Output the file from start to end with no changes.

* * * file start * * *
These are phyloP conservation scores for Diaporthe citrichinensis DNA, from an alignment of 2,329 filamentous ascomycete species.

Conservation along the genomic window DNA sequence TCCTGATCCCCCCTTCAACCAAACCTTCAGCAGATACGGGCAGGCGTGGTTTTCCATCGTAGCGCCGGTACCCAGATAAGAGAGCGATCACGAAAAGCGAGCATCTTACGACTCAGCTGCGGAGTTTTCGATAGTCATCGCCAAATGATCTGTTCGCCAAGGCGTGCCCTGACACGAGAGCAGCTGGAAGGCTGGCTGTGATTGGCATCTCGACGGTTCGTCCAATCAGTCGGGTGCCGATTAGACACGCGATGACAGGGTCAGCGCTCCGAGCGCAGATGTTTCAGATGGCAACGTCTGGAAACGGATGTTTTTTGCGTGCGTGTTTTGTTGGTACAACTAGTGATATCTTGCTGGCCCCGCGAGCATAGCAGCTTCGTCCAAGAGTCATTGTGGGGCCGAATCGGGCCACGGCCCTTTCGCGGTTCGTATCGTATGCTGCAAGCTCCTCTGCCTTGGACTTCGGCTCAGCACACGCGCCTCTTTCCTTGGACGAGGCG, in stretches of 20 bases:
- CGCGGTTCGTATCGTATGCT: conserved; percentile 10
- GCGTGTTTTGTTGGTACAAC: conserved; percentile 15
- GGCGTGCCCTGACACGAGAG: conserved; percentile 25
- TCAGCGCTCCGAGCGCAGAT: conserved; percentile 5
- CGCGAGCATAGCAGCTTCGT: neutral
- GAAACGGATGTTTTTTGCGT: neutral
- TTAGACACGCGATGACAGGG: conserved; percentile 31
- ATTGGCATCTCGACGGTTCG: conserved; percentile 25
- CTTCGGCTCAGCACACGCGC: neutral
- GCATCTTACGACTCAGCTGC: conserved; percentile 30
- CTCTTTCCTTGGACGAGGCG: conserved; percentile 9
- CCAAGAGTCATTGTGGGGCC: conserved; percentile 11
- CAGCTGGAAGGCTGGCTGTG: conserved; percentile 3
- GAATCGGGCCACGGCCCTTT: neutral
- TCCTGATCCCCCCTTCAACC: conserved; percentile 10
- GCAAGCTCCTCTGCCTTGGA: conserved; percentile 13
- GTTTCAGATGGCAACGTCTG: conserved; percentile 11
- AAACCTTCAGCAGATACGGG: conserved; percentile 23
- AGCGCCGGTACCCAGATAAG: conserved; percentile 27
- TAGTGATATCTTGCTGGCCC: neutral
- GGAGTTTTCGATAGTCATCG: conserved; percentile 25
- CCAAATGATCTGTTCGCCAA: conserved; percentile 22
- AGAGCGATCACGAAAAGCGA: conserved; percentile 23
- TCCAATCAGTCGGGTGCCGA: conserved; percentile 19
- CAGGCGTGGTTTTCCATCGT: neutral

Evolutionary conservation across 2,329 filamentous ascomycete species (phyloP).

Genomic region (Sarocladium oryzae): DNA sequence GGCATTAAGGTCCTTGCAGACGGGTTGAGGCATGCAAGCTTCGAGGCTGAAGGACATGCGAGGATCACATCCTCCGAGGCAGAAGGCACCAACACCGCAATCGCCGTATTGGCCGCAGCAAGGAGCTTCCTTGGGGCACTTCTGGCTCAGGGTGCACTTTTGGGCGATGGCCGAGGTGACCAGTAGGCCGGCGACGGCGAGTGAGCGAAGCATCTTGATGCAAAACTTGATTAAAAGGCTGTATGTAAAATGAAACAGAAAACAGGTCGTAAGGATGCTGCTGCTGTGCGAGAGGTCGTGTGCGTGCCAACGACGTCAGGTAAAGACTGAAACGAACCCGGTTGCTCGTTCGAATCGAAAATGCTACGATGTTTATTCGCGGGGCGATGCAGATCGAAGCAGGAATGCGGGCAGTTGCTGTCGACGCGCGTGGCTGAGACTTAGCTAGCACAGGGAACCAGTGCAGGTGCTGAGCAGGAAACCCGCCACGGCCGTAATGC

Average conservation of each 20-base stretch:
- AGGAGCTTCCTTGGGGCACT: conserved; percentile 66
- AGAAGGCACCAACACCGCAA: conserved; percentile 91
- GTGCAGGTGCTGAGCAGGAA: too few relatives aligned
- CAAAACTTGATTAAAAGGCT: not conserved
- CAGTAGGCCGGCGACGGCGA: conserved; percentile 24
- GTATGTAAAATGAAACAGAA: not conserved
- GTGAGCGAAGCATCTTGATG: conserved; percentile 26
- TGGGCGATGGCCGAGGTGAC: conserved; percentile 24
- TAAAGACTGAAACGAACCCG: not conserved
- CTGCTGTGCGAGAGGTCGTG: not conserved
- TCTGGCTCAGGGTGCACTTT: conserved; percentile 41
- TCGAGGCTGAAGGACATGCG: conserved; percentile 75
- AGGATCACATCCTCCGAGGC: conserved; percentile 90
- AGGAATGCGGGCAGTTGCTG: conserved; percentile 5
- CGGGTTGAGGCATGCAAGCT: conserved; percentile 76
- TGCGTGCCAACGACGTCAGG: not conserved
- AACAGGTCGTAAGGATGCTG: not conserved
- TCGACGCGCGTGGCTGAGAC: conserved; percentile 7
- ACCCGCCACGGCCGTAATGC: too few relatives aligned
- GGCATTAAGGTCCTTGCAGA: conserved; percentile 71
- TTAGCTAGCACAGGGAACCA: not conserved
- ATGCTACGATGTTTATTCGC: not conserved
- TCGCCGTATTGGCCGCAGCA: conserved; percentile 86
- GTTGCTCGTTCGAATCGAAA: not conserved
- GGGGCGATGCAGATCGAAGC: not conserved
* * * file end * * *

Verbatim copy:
These are phyloP conservation scores for Diaporthe citrichinensis DNA, from an alignment of 2,329 filamentous ascomycete species.

Conservation along the genomic window DNA sequence TCCTGATCCCCCCTTCAACCAAACCTTCAGCAGATACGGGCAGGCGTGGTTTTCCATCGTAGCGCCGGTACCCAGATAAGAGAGCGATCACGAAAAGCGAGCATCTTACGACTCAGCTGCGGAGTTTTCGATAGTCATCGCCAAATGATCTGTTCGCCAAGGCGTGCCCTGACACGAGAGCAGCTGGAAGGCTGGCTGTGATTGGCATCTCGACGGTTCGTCCAATCAGTCGGGTGCCGATTAGACACGCGATGACAGGGTCAGCGCTCCGAGCGCAGATGTTTCAGATGGCAACGTCTGGAAACGGATGTTTTTTGCGTGCGTGTTTTGTTGGTACAACTAGTGATATCTTGCTGGCCCCGCGAGCATAGCAGCTTCGTCCAAGAGTCATTGTGGGGCCGAATCGGGCCACGGCCCTTTCGCGGTTCGTATCGTATGCTGCAAGCTCCTCTGCCTTGGACTTCGGCTCAGCACACGCGCCTCTTTCCTTGGACGAGGCG, in stretches of 20 bases:
- CGCGGTTCGTATCGTATGCT: conserved; percentile 10
- GCGTGTTTTGTTGGTACAAC: conserved; percentile 15
- GGCGTGCCCTGACACGAGAG: conserved; percentile 25
- TCAGCGCTCCGAGCGCAGAT: conserved; percentile 5
- CGCGAGCATAGCAGCTTCGT: neutral
- GAAACGGATGTTTTTTGCGT: neutral
- TTAGACACGCGATGACAGGG: conserved; percentile 31
- ATTGGCATCTCGACGGTTCG: conserved; percentile 25
- CTTCGGCTCAGCACACGCGC: neutral
- GCATCTTACGACTCAGCTGC: conserved; percentile 30
- CTCTTTCCTTGGACGAGGCG: conserved; percentile 9
- CCAAGAGTCATTGTGGGGCC: conserved; percentile 11
- CAGCTGGAAGGCTGGCTGTG: conserved; percentile 3
- GAATCGGGCCACGGCCCTTT: neutral
- TCCTGATCCCCCCTTCAACC: conserved; percentile 10
- GCAAGCTCCTCTGCCTTGGA: conserved; percentile 13
- GTTTCAGATGGCAACGTCTG: conserved; percentile 11
- AAACCTTCAGCAGATACGGG: conserved; percentile 23
- AGCGCCGGTACCCAGATAAG: conserved; percentile 27
- TAGTGATATCTTGCTGGCCC: neutral
- GGAGTTTTCGATAGTCATCG: conserved; percentile 25
- CCAAATGATCTGTTCGCCAA: conserved; percentile 22
- AGAGCGATCACGAAAAGCGA: conserved; percentile 23
- TCCAATCAGTCGGGTGCCGA: conserved; percentile 19
- CAGGCGTGGTTTTCCATCGT: neutral

Evolutionary conservation across 2,329 filamentous ascomycete species (phyloP).

Genomic region (Sarocladium oryzae): DNA sequence GGCATTAAGGTCCTTGCAGACGGGTTGAGGCATGCAAGCTTCGAGGCTGAAGGACATGCGAGGATCACATCCTCCGAGGCAGAAGGCACCAACACCGCAATCGCCGTATTGGCCGCAGCAAGGAGCTTCCTTGGGGCACTTCTGGCTCAGGGTGCACTTTTGGGCGATGGCCGAGGTGACCAGTAGGCCGGCGACGGCGAGTGAGCGAAGCATCTTGATGCAAAACTTGATTAAAAGGCTGTATGTAAAATGAAACAGAAAACAGGTCGTAAGGATGCTGCTGCTGTGCGAGAGGTCGTGTGCGTGCCAACGACGTCAGGTAAAGACTGAAACGAACCCGGTTGCTCGTTCGAATCGAAAATGCTACGATGTTTATTCGCGGGGCGATGCAGATCGAAGCAGGAATGCGGGCAGTTGCTGTCGACGCGCGTGGCTGAGACTTAGCTAGCACAGGGAACCAGTGCAGGTGCTGAGCAGGAAACCCGCCACGGCCGTAATGC

Average conservation of each 20-base stretch:
- AGGAGCTTCCTTGGGGCACT: conserved; percentile 66
- AGAAGGCACCAACACCGCAA: conserved; percentile 91
- GTGCAGGTGCTGAGCAGGAA: too few relatives aligned
- CAAAACTTGATTAAAAGGCT: not conserved
- CAGTAGGCCGGCGACGGCGA: conserved; percentile 24
- GTATGTAAAATGAAACAGAA: not conserved
- GTGAGCGAAGCATCTTGATG: conserved; percentile 26
- TGGGCGATGGCCGAGGTGAC: conserved; percentile 24
- TAAAGACTGAAACGAACCCG: not conserved
- CTGCTGTGCGAGAGGTCGTG: not conserved
- TCTGGCTCAGGGTGCACTTT: conserved; percentile 41
- TCGAGGCTGAAGGACATGCG: conserved; percentile 75
- AGGATCACATCCTCCGAGGC: conserved; percentile 90
- AGGAATGCGGGCAGTTGCTG: conserved; percentile 5
- CGGGTTGAGGCATGCAAGCT: conserved; percentile 76
- TGCGTGCCAACGACGTCAGG: not conserved
- AACAGGTCGTAAGGATGCTG: not conserved
- TCGACGCGCGTGGCTGAGAC: conserved; percentile 7
- ACCCGCCACGGCCGTAATGC: too few relatives aligned
- GGCATTAAGGTCCTTGCAGA: conserved; percentile 71
- TTAGCTAGCACAGGGAACCA: not conserved
- ATGCTACGATGTTTATTCGC: not conserved
- TCGCCGTATTGGCCGCAGCA: conserved; percentile 86
- GTTGCTCGTTCGAATCGAAA: not conserved
- GGGGCGATGCAGATCGAAGC: not conserved